Doc’n Roll Film Festival is a highlight of Liverpool’s creative calendar for film nerds and music lovers alike. The UK’s Music Documentary Festival returns for its third year, with the premieres of eight new music documentaries. From a tribute to Ella Fitzgerald to a feature on Tehran’s underground techno scene, this looks set to be the most ambitious and varied year yet.
Some Other Guys: The Story of The Big Three is just one of the many exciting films to premier at this year’s festival. But while the other documentaries will take their audiences on a world tour of music, Some Other Guys tells a story much closer to home. Director Todd Kipp explores Liverpool’s vibrant music scene in the 1960s through the Merseybeat group THE BIG THREE. Choosing a relatively unexplored subject over the well-documented Beatles enables a fresh approach to documenting this city’s musical history. I caught up with Kipp to find out more about this elusive band, who were managed by Brian Epstein and once rivals to the Beatles.
Documenting Liverpool’s music scene in the 1960s is an ambitious project considering the wealth of material available. Where did you begin?
Ultimately we wanted to go to the source, which was interviewing those who were there at the time this story took place, Liverpool, London, Hamburg in the early 1960s. It was important that we didn’t feature any so-called experts, who weren’t even there, but musicians, managers, even fans.
What made you choose the Big Three as your subjects? And Liverpool, for that matter.
A friend in my town mentioned he knew someone who used to play guitar in a beat group during the early 1960s and asked whether I would be interested in making a documentary about them. Well, that guitar player turned out to be Brian Griffiths from The Big Three, and after meeting him one night and listening to all his stories, I knew I had to do it.
The Big Three are described as “the group that Brian Epstein could not control”. How did you capture this energy on film?
Ha ha, well, if Brian Epstein couldn’t control them, what chance did I have? We were fortunate to interview Johnny Hutch, Johnny Gus and Brian Griffiths, along with many others, and needless to say, the Liverpudlian personalities come out strong! Indeed, one of the strengths of the film is the stories and storytellers. When Hutch starts telling a story about being bored in the van while on tour, well, it’s infectious.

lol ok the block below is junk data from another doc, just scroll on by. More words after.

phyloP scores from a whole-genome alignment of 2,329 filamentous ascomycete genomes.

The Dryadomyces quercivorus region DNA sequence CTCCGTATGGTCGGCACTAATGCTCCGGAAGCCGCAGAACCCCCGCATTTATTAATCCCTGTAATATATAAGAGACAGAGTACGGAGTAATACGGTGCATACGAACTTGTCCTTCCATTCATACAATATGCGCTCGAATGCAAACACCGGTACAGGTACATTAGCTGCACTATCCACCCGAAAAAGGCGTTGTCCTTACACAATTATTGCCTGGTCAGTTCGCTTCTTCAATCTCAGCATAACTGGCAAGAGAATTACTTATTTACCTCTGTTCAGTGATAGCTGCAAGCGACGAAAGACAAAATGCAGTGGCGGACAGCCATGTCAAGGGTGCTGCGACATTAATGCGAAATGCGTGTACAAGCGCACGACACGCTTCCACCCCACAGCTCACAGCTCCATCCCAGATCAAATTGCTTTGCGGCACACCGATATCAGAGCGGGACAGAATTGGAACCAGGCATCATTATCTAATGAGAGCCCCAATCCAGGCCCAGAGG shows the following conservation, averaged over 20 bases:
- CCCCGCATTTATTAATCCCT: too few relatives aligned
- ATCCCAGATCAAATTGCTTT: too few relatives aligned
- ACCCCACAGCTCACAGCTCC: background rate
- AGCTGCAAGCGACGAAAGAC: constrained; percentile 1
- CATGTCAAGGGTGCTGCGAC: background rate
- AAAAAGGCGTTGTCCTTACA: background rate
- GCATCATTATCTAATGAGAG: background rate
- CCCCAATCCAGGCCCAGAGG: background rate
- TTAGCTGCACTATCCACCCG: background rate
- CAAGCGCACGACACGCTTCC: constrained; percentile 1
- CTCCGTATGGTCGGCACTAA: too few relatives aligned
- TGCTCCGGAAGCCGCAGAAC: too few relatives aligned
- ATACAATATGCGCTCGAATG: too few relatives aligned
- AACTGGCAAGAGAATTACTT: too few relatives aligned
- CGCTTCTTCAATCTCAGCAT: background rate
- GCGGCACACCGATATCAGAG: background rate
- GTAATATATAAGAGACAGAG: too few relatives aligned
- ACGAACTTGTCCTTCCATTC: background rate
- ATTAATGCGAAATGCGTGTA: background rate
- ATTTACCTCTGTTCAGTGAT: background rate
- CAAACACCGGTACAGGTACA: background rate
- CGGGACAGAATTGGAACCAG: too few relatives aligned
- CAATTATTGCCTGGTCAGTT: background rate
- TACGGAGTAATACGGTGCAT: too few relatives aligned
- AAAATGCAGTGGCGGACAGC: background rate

Your documentary includes archival footage, photography, interviews and drawings. Can you explain the process of collecting and putting together all of this material?
Unfortunately, we were very limited with our access to material, so we salvaged everything we could and used illustrator Kelly Sutherland to document stories that weren’t filmed or photographed and our editors animated those illustrations. It gives our film another layer, one of those fortunate surprises through default.
Was it difficult to find material on the city’s music scene that did not focus on the Beatles?
The beat scene in the early 1960s in Liverpool was extensive, people often mentioning some 300+ groups, with many of them still performing today at the Lathom Hall and other venues. The musicians and fans are still around and they are as entertaining as ever, which is why we were able to interview so many of them. The city most definitely promotes The Beatles over everything else, which is a shame because the music history deserves more praise and promotion.
Liverpool’s music scene is often described as a community. Did this come across during your interviews?
Yes, in some of the interviews, the musicians went on about how the city operated back then in the way of groups and venues and how they all came together from various sections of the city. We didn’t get to highlight that as much as I’d like to in the film, mainly due to time constraints, but maybe one day someone will make a series about the entire Merseybeat scene, maybe the BBC?
Who was your most interesting interviewee?
Ha ha, there were many! No question Hutch is up there, a toothpick permanently hanging out of his mouth throughout, unchanged in 55 years, telling it like it is, with an entertaining way with words.
And finally, what was the most challenging aspect of creating this documentary?
The postproduction was killer! We went through four editors, each one burning out on the mountain of material, but at long last we made it through, each one making their own contributions. We managed some 60 interviews, sadly not all of them made it into the film and not even all the best stories, but we were determined to make sure we stayed on the path of the story of The Big Three, despite all the Beatles stories that virtually no one has heard outside Liverpool. Fortunately we have them all on tape, so hopefully they’ll find their way out.
Some Other Guys will be screened along with a Q&A with the director at the British Music Experience on Friday 30th March and at Picturehouse at FACT on Sunday 1st April.
For the full schedule of screenings, visit the Doc’n Roll website.